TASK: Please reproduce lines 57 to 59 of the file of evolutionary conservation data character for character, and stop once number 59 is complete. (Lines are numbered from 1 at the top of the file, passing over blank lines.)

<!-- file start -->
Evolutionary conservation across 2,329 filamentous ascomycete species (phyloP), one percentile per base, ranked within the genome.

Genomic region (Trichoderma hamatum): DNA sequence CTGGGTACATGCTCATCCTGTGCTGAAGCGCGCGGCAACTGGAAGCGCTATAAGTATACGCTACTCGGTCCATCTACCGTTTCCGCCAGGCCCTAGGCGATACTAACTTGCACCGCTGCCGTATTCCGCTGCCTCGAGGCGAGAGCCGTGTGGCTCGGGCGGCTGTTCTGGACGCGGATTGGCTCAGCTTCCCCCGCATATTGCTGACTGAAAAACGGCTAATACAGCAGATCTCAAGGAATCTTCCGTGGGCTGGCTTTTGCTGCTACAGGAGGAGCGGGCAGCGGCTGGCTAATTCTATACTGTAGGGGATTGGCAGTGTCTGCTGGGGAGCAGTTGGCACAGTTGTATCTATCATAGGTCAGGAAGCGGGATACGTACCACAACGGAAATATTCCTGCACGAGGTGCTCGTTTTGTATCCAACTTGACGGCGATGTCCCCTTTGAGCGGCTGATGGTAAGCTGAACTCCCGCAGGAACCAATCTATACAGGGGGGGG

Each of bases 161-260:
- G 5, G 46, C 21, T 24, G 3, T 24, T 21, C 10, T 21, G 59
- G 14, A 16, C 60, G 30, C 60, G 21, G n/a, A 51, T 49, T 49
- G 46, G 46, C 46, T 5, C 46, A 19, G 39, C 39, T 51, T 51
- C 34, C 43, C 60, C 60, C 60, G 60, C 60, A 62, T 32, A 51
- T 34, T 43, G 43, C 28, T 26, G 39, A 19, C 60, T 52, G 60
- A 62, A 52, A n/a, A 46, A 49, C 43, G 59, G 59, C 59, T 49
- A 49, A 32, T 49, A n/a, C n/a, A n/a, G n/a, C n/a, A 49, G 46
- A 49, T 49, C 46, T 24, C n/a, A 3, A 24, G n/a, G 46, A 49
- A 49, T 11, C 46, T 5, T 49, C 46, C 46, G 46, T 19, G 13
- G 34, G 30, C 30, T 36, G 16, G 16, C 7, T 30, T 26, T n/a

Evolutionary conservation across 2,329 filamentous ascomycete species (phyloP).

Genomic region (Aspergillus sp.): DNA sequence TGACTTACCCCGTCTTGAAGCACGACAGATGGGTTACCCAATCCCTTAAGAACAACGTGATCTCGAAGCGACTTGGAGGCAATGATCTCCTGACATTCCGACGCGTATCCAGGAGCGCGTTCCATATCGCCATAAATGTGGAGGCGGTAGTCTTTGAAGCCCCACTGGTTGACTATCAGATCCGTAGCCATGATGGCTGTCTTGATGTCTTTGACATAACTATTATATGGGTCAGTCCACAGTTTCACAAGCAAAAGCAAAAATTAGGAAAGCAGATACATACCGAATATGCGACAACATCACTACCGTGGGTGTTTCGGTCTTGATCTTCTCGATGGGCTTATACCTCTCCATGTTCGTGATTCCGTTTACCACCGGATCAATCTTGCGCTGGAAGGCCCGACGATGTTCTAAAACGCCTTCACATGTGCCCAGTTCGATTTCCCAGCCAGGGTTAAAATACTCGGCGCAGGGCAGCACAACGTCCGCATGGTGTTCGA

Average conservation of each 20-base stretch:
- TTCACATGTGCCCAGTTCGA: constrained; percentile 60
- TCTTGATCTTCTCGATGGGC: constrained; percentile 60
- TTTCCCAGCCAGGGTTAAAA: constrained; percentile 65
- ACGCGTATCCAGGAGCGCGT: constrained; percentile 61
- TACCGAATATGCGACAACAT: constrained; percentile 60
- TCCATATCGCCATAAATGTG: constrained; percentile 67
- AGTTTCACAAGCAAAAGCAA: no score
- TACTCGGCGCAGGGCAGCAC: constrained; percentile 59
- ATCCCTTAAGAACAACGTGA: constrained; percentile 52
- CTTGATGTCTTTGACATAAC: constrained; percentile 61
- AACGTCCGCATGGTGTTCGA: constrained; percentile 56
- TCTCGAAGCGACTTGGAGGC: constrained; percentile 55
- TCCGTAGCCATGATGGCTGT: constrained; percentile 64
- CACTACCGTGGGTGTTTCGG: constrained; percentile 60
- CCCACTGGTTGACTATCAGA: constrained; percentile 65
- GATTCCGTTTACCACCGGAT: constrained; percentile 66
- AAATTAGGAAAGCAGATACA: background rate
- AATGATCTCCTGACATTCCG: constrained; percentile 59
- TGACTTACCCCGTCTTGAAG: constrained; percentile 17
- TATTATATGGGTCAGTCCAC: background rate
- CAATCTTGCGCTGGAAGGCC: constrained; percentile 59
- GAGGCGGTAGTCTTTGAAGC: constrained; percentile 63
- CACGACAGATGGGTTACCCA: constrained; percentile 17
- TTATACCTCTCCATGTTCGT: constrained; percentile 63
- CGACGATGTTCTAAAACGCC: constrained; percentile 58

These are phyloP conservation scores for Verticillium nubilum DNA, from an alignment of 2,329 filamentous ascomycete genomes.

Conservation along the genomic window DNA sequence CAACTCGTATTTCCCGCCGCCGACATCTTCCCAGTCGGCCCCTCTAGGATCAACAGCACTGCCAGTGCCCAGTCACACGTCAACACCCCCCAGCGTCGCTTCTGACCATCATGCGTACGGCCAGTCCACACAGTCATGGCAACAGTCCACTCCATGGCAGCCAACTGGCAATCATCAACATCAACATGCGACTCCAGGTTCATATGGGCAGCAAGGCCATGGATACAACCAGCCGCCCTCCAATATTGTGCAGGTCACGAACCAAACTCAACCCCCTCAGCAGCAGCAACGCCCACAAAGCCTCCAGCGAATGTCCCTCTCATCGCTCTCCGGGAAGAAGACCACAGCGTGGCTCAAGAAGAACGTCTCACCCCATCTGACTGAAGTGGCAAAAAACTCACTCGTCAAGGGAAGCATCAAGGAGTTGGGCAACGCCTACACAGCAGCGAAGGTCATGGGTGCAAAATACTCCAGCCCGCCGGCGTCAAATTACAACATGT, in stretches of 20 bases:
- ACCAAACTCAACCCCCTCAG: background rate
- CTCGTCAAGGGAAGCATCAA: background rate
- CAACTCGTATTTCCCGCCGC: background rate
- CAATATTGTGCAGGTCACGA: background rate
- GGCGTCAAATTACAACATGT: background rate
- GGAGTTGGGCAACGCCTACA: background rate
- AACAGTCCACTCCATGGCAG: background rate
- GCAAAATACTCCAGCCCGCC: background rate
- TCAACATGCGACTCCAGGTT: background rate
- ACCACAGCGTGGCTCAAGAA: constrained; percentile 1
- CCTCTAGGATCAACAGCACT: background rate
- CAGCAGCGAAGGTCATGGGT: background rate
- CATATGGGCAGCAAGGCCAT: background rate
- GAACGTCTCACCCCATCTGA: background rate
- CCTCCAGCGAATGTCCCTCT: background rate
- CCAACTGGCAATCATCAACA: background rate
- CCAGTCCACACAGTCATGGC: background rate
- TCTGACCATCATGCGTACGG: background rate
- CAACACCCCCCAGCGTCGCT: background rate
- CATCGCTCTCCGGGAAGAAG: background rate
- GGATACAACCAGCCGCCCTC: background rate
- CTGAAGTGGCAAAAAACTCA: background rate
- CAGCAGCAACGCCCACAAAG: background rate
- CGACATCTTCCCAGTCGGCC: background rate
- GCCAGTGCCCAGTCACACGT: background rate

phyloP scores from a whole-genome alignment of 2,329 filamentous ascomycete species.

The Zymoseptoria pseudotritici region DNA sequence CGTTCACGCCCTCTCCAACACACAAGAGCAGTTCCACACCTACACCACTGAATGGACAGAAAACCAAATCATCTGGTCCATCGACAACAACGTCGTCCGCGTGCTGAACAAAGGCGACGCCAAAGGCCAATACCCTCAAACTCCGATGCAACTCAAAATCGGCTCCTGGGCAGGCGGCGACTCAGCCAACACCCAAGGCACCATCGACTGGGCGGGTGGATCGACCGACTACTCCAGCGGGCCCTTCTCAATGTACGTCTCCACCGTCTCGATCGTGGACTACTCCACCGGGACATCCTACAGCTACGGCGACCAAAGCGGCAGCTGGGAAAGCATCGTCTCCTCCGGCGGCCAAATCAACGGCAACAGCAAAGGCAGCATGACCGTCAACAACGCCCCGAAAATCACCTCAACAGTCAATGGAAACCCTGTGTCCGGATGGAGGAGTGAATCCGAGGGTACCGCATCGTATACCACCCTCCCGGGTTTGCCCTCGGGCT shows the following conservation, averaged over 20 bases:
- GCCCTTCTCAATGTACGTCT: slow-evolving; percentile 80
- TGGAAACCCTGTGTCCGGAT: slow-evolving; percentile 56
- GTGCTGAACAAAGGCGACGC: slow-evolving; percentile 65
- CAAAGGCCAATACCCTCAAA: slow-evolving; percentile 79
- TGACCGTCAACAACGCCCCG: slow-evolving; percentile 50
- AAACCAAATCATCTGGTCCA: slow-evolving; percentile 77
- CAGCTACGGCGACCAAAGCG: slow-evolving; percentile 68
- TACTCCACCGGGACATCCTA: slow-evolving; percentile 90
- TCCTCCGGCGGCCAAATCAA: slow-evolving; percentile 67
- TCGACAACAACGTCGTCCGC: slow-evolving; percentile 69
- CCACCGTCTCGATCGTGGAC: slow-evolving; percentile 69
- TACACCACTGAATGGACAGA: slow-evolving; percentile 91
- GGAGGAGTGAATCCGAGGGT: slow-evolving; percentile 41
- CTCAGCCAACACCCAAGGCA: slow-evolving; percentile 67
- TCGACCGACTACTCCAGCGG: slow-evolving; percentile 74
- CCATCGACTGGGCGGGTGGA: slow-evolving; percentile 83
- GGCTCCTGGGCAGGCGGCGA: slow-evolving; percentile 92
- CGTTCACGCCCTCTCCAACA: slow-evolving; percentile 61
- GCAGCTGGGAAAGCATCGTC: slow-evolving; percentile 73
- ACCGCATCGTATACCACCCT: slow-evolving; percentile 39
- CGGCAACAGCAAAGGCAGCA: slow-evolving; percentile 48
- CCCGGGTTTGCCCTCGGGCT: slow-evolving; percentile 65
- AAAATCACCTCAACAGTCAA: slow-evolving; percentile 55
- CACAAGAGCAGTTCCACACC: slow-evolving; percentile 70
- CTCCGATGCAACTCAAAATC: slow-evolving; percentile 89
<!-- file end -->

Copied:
- GAACGTCTCACCCCATCTGA: background rate
- CCTCCAGCGAATGTCCCTCT: background rate
- CCAACTGGCAATCATCAACA: background rate